Organic Coffee has become a staple in some households and has etched its way into a growing niche coffee category in coffee shops all across the US. The farming methods used and the lack of pesticides when farming has made it a very attractive item, regardless of the higher cost due to strict farming guidelines.
According to the Organic Trade Association, in ordered to be labeled Organic in the US, coffee must be farmed without synthetic pesticides or any other prohibited substance for three years. This must be accompanied by a three year crop rotation plan that controls pests and prevents the depletion of soil nutrients. This balance is not easy to maintain and can be far more costly that using pesticides, hence we see a higher set price for organic coffee.
From an article posted on Bloomberg.com, it focuses on the plight of Teodomiro Melendres Ojeda, an organic coffee grower in Cajamarca, Peru, who stands at a crossroads. Neither path is attractive as he faces his battle with Coffee Leaf Rust. The leaf rust has been a global epidemic throughout the coffee belt as we have discussed in previous articles. Ojeda is faces with the situation that is between a rock and a hard place; use chemicals to treat the rust, or keep his certification and watch his crop die. Global warming and climate change have caused the elevations effected by rust to move from 3000 ft above sea level to 6000 feet in some growing regions causing even less of a farming area for organic coffee.
Adhering to organic principles, however, doesn’t mean a fungicide is entirely safe. It has been found that even the copper-based fungicides approved for organic use can cause environmental damage. They can wash off the coffee plants in wet weather, meaning that workers have to apply it every few days, increasing the amounts that run off into streams, endangering wildlife, and potentially poisoning soil.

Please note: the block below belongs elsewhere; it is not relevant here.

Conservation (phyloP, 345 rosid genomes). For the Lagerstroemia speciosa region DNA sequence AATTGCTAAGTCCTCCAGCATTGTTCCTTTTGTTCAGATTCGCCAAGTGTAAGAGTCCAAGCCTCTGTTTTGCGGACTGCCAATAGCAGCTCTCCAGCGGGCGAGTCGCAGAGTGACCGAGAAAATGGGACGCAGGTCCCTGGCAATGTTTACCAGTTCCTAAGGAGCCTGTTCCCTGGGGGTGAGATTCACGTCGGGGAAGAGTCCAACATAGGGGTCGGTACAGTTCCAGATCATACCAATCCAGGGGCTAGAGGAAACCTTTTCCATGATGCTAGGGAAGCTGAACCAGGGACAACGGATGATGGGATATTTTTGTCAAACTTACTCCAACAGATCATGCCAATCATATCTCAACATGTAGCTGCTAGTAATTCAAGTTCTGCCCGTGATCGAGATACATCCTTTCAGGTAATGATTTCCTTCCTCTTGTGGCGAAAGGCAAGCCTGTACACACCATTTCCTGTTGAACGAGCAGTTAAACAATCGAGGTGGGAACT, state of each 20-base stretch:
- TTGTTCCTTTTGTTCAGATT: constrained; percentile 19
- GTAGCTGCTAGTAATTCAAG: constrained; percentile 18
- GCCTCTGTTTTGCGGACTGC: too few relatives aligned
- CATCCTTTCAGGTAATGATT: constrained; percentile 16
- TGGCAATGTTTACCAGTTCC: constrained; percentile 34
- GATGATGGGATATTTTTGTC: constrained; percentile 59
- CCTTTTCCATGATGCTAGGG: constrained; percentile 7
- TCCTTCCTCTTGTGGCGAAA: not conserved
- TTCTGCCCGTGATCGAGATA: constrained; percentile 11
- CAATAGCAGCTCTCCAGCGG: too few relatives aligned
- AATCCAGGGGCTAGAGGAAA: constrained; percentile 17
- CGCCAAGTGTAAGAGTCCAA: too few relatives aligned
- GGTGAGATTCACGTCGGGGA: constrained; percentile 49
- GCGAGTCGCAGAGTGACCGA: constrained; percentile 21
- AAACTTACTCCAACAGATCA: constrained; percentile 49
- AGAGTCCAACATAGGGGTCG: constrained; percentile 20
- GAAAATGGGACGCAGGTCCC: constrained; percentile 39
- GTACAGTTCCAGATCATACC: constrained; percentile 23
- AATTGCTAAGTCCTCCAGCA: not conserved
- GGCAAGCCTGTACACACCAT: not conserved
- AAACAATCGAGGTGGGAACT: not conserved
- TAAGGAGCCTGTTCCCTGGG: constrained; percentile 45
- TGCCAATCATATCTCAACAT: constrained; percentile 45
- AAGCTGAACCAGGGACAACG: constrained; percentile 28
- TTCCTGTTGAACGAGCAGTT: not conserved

Mr Ojeda examining his damaged Coffee Plants
This problem will not be going away since it has only continued to spread since 2009 when it hit Colombia. Since then it has hurt crops in Central America, Peru and Mexico. In 2013 Guatemala had 70% of it’s growing area infested causing a summit to be held in terms of how to handle this State Of Emergency. About 50 percent of plantings in Honduras, the world’s sixth-largest producer, are susceptible to the fungus, with 25 percent showing signs of leaf rust and 8 percent severely hit.
In Jamaica, our 2013-2014 crop suffered a near 20% loss of production due to coffee leaf rust resulting from excess moisture left behind from Hurricane Sandy, and Hawaii has had it’s share of loss as well. Since the rust thrives on moisture, it is extremely susceptible to the conditions of Global Warming.
What this means for the consumer in the US? Coupled with the impending drought in Brazil that is effecting the coffee “C’ Market, coffee leaf rust will see prices move higher at the register. From the article ” In the season starting Oct. 1, world coffee production will fall for the second straight season, which hasn’t occurred since 1993-1994, USDA data show, just as world demand climbs to the most ever, led by record use in the U.S., the biggest consumer. The average retail price of coffee in the U.S. was $6.91 a pound in the four weeks ending Aug. 10, according to data compiled by Bloomberg. Organic coffee is more expensive. Costco Wholesale Corp. offers a five-pound bag of Chiapas-grown organic coffee dark roast for $41.99, or $8.40 a pound.”
So if you see higher prices for Organic Coffee as 2015 approaches, don’t be surprised, as it is a natural effect of mother nature; Drought and Leaf Rust.